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Manuel Pulido
and
John Thuburn

Abstract

Using a variational technique, middle atmosphere gravity wave drag (GWD) is estimated from Met Office middle atmosphere analyses for the year 2002. The technique employs an adjoint model of a middle atmosphere dynamical model to minimize a cost function that measures the differences between the model state and observations. The control variables are solely the horizontal components of GWD; therefore, the minimization determines the optimal estimate of the drag. For each month, Met Office analyses are taken as the initial condition for the first day of the month, and also as observations for each successive day. In this way a three-dimensional GWD field is obtained for the entire year with a temporal resolution of 1 day. GWD shows a pronounced seasonal cycle. During solstices, there are deceleration regions of the polar jet centered at about 63° latitude in the winter hemisphere, with a peak of 49 m s−1 day−1 at 0.24 hPa in the Southern Hemisphere; the summer hemisphere also shows a deceleration region but much weaker, with a peak of 24 m s−1 day−1 centered at 45° latitude and 0.6 hPa. During equinoxes GWD is weak and exhibits a smooth transition between the winter and summer situation. The height and latitude of the deceleration center in both winter and summer hemispheres appear to be constant. Important longitudinal dependencies in GWD are found that are related to planetary wave activity; GWD intensifies in the exit region of jet streaks. In the lower tropical stratosphere, the estimated GWD shows a westward GWD descending together with the westward phase of the quasi-biennial oscillation. Above, GWD exhibits a semiannual pattern that is approximately out of phase with the semiannual oscillation in the zonal wind. Furthermore, a descending GWD pattern is found at those heights, similar in magnitude and sign to that in the lower stratosphere.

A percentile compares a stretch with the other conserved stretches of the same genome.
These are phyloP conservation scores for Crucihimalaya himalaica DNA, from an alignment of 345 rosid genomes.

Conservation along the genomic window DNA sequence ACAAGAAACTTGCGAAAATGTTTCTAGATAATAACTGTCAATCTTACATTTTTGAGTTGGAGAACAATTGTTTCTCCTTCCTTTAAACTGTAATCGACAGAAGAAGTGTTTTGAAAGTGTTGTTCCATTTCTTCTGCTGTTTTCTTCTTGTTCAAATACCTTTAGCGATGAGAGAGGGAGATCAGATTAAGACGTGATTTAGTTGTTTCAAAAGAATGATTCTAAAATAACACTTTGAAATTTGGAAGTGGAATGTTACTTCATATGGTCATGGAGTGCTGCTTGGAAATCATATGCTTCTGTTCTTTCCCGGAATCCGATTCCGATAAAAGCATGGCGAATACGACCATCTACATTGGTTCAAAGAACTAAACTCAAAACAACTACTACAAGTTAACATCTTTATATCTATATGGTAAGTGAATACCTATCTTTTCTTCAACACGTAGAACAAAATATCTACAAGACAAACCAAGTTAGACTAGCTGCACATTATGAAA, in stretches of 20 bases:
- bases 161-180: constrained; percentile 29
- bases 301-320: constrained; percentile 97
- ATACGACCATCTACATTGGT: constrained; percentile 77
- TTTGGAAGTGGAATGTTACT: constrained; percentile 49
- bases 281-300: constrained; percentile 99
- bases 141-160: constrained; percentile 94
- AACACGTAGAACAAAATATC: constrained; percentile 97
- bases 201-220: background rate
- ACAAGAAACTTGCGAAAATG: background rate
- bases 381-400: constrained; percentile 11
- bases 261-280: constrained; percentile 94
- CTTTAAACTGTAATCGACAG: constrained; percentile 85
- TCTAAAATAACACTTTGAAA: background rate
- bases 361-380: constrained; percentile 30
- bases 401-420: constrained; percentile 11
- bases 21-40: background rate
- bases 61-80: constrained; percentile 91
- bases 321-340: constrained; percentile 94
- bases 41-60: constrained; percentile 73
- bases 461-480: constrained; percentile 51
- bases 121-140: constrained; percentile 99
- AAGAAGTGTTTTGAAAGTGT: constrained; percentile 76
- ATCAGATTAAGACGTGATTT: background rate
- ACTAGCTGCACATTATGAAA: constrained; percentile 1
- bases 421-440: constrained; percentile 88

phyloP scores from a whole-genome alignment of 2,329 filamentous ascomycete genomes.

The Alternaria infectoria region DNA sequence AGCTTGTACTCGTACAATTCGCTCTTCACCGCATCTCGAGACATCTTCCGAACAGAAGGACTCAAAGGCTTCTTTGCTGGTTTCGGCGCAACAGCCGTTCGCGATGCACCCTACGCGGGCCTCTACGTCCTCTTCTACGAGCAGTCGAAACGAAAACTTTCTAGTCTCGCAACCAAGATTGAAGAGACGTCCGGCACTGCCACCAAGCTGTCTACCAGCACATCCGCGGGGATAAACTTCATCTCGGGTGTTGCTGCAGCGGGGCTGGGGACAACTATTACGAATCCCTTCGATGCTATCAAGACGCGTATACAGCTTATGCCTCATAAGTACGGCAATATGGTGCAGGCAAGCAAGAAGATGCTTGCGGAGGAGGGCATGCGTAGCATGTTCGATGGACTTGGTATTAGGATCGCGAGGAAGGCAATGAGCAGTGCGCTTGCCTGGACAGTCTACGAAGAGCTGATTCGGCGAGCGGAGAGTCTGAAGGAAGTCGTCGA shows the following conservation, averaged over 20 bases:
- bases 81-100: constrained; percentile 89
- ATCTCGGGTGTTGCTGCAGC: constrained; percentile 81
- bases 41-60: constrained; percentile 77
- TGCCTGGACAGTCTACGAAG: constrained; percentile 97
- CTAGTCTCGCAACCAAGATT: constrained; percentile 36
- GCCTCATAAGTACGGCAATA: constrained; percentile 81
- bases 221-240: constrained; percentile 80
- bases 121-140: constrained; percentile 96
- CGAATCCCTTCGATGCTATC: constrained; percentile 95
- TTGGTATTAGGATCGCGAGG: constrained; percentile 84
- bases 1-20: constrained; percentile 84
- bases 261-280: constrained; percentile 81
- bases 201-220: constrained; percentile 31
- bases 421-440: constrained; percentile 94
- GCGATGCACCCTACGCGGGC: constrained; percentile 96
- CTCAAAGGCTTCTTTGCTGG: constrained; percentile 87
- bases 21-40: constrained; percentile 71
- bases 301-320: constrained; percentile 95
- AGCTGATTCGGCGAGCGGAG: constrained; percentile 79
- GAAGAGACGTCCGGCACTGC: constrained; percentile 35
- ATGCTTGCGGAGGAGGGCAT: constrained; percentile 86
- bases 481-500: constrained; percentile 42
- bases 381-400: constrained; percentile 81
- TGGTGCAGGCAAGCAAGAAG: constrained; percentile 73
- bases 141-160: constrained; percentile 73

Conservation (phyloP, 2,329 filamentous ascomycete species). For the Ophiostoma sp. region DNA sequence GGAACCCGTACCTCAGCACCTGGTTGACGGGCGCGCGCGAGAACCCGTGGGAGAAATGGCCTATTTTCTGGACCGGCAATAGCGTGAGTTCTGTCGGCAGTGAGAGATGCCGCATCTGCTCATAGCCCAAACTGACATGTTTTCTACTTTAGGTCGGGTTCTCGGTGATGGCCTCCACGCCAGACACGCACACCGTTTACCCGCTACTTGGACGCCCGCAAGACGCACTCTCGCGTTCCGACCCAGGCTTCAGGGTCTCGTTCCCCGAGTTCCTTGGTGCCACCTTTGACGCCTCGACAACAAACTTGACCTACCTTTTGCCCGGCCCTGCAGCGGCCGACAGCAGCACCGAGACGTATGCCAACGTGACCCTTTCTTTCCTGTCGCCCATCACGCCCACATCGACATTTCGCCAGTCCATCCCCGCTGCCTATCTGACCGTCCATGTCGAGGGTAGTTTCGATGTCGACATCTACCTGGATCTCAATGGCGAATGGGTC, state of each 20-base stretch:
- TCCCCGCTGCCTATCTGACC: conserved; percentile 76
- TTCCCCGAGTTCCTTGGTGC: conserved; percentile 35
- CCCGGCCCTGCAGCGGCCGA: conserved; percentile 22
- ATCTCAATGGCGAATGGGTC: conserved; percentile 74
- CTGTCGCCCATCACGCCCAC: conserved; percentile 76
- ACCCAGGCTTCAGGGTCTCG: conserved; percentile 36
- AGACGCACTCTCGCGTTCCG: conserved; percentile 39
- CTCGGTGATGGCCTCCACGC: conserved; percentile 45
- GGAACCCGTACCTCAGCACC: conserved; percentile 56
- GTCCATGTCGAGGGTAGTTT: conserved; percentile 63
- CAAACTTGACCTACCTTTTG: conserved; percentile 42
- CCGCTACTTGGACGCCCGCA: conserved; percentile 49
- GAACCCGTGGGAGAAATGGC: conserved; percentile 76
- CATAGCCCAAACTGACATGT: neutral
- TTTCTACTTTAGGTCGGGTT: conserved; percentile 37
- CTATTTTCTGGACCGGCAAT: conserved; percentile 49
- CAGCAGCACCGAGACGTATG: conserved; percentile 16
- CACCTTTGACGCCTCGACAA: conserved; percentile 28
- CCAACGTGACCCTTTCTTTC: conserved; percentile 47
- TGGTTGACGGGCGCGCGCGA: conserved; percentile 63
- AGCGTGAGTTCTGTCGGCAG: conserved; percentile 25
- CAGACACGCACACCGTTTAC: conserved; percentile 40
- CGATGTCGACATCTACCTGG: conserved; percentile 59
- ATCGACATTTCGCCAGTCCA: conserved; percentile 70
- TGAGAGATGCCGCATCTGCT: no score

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Steven C. Hardiman
,
Ian A. Boutle
,
Andrew C. Bushell
,
Neal Butchart
,
Mike J. P. Cullen
,
Paul R. Field
,
Kalli Furtado
,
James C. Manners
,
Sean F. Milton
,
Cyril Morcrette
,
Fiona M. O’Connor
,
Ben J. Shipway
,
Chris Smith
,
David N. Walters
,
Martin R. Willett
,
Keith D. Williams
,
Nigel Wood
,
N. Luke Abraham
,
James Keeble
,
Amanda C. Maycock
,
John Thuburn
, and
Matthew T. Woodhouse

Abstract

A warm bias in tropical tropopause temperature is found in the Met Office Unified Model (MetUM), in common with most models from phase 5 of CMIP (CMIP5). Key dynamical, microphysical, and radiative processes influencing the tropical tropopause temperature and lower-stratospheric water vapor concentrations in climate models are investigated using the MetUM. A series of sensitivity experiments are run to separate the effects of vertical advection, ice optical and microphysical properties, convection, cirrus clouds, and atmospheric composition on simulated tropopause temperature and lower-stratospheric water vapor concentrations in the tropics. The numerical accuracy of the vertical advection, determined in the MetUM by the choice of interpolation and conservation schemes used, is found to be particularly important. Microphysical and radiative processes are found to influence stratospheric water vapor both through modifying the tropical tropopause temperature and through modifying upper-tropospheric water vapor concentrations, allowing more water vapor to be advected into the stratosphere. The representation of any of the processes discussed can act to significantly reduce biases in tropical tropopause temperature and stratospheric water vapor in a physical way, thereby improving climate simulations.

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